In the midst of the euphoria created by the Bullets' NBA title last summer, Coach Dick Motta sounded the lone sobering note.

"The one area in which we probably were lax" he said, "was our fast break. It was good, especially in the playoffs, but when you have the rebounding and personnel we have, it should have been more consistent."

You don't hear Motta talking any more about improving his running game. His concern has turned to ecstasy this season. His club has become the dashing, darling, delightful Bullets who fast-breaking as frequently as Jimmy Carter smiles and who throw as many different transition looks at opponents as Baskin Robbins has ice cream flavors.

This wide-open brand of basketball has brought fun back to the Bullets' regular season. And their exciting style evidently is beginning to catch on around Washington. The term's first regular-season home sellout in 51 games showed up Friday night at Capital Centre and another estimated 2,000 fans were turned away at the gate, creating a massive Beltway traffic jam.

The Bullet faithful were not disappointed. Washington rolled over Los Angeles, 113-103, for its sixth straight victory and ninth in 11 games during November. During that stretch, the club has averaged 126 points, shot almost 52 percent and moved into the No. 3 spot among the NBA's top oftensive teams.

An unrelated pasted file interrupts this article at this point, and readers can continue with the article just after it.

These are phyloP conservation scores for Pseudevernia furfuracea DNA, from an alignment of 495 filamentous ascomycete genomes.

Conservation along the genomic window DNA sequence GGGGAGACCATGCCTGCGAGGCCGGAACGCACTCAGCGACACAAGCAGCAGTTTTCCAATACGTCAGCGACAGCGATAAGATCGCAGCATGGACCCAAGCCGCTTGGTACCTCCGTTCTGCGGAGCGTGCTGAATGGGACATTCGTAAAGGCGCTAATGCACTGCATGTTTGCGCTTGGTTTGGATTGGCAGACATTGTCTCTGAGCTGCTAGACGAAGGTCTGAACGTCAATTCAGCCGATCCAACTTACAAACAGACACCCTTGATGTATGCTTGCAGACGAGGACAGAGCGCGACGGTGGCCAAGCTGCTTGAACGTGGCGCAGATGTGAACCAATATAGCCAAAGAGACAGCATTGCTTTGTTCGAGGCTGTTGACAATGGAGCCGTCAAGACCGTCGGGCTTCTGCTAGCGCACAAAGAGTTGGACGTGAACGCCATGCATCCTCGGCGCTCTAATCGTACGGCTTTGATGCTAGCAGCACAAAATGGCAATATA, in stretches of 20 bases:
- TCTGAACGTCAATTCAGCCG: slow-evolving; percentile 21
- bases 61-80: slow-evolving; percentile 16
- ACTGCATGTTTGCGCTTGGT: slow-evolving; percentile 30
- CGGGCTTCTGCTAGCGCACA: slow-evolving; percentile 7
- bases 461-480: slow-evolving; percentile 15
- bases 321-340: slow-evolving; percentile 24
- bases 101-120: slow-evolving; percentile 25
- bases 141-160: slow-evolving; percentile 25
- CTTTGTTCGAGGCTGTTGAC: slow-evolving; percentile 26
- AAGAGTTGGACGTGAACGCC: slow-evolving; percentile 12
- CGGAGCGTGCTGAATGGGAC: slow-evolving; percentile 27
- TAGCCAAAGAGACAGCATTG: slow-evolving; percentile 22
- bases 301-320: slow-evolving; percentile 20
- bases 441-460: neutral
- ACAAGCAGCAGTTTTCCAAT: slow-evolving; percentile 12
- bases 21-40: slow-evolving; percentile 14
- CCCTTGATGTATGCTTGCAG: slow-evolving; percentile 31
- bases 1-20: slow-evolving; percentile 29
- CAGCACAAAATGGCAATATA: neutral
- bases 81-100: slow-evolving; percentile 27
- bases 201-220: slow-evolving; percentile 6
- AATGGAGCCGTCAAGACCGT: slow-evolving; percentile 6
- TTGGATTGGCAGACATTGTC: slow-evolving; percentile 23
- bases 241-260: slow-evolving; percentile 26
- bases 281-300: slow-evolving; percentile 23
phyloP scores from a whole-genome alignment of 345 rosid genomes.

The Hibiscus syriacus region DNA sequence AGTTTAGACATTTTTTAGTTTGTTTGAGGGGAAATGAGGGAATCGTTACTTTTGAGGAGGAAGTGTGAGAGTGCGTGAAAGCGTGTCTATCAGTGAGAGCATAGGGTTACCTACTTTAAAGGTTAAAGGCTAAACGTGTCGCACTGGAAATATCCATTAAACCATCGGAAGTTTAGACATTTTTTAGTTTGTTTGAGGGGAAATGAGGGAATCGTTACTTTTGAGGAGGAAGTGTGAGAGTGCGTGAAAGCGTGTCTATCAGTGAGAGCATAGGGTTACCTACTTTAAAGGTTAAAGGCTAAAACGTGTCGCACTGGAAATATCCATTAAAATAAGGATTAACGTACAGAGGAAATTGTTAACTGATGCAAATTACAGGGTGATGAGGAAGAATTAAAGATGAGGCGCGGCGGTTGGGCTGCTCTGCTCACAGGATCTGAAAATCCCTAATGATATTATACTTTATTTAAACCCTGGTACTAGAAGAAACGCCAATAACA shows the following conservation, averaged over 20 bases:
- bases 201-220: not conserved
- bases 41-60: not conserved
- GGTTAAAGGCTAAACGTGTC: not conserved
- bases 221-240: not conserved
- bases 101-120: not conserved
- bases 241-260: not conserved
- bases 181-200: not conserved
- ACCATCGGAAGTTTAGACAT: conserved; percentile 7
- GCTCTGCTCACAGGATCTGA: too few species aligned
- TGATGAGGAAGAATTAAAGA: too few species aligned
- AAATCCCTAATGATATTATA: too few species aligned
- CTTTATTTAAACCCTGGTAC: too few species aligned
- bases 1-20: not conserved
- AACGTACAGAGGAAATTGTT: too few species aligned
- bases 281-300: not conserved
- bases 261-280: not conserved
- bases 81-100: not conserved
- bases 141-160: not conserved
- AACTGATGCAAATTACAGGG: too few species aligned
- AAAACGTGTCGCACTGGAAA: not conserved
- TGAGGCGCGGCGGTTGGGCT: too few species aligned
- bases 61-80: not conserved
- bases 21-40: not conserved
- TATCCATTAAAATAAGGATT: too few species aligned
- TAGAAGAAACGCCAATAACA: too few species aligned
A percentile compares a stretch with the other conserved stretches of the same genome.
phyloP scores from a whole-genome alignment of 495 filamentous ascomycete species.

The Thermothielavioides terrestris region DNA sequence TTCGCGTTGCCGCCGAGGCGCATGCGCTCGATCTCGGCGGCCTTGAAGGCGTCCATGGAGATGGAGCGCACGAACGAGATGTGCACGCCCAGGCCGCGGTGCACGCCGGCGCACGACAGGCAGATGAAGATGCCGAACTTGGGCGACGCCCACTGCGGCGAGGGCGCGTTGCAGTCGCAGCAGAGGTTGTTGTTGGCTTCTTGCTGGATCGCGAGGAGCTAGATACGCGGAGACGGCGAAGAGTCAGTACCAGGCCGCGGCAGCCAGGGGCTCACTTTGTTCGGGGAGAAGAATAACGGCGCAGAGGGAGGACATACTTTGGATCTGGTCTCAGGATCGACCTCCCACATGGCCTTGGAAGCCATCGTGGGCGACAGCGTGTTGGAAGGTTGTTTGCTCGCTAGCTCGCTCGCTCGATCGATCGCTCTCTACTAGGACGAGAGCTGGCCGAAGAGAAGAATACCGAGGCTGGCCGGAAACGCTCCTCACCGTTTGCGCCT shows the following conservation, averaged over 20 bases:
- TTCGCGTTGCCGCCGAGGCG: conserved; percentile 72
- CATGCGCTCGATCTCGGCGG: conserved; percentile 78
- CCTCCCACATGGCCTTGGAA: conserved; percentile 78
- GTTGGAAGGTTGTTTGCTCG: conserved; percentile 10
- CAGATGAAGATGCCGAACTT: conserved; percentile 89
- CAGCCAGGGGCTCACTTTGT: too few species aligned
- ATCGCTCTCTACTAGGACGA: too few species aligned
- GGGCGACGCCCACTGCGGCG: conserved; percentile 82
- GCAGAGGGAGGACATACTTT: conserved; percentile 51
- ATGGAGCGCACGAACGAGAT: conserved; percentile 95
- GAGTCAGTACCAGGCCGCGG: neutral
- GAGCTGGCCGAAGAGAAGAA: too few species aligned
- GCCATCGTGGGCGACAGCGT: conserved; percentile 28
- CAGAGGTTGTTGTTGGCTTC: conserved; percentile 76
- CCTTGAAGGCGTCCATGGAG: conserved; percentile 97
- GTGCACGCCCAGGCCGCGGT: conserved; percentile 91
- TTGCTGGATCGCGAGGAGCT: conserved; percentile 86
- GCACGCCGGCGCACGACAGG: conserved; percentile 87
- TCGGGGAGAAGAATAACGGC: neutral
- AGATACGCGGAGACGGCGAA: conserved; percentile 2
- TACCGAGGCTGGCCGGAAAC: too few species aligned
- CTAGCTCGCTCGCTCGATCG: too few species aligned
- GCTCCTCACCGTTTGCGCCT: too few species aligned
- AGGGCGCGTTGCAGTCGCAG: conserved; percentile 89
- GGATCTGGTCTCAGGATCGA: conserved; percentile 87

Last year, Motta's squad, which averaged 110 points, scored at least 115 points in 29 games. Already this year, it has passed that barrier 14 times in only 20 contests.

Considering that the Bullets labored through a fove-game losing streak a month ago, in which they were held under 100 points three times, their current burst is even more impressive.

Golden State handed Washington a 102-83 trouncing during that 0.5 stretch. Now the Warriors will find out today in a 1:45 p.m. game at the Centre how far Washington has come in the last 28 days.

"Push it, push it," is Motta's constant cry now from the bench. Instead of walking the ball up court, as they did against the Warriors, the Bullets look for a break on every offensive opportunity. And the more success they have running, the more it has opened up their attack and made it more difficult for teams to stop their regular power offense.

It is their constant emphasis on running that has provided the charge in Washington's month-long explosion. Now every rebounder is looking to throw the long outlet pass and every ball-handler is striving to race to the basket before a team can organize its defense.

Motta has been blessed with abundant tools to utilize in the break. He has depth at the rebounding and lead guard positions, he has quickness galore to help fill the outside lanes and he has Bob Dandridge, one of the smartest in the league at finishing off a transition opportunity, as a safety vale.

The Bullets also can toss two kinds of breaks at opponents. They begin with their regular running game, triggered by Wes Unseld's rebounding and passing. Then, when Motta wants an even quicker tempo, he can put in his "go" squad - Greg Ballard, Mitch Kupchak, Charles Johnson, Larry Wright - to apply the knockout punch to tiring opponents.

And what other club in the league features two large men like Kupchak and Elvin Hayes who run so well and love to get out on the break as frequently? And what team has a rebounder quite like Unseld, who remains the consummate outlet passer in the NBA?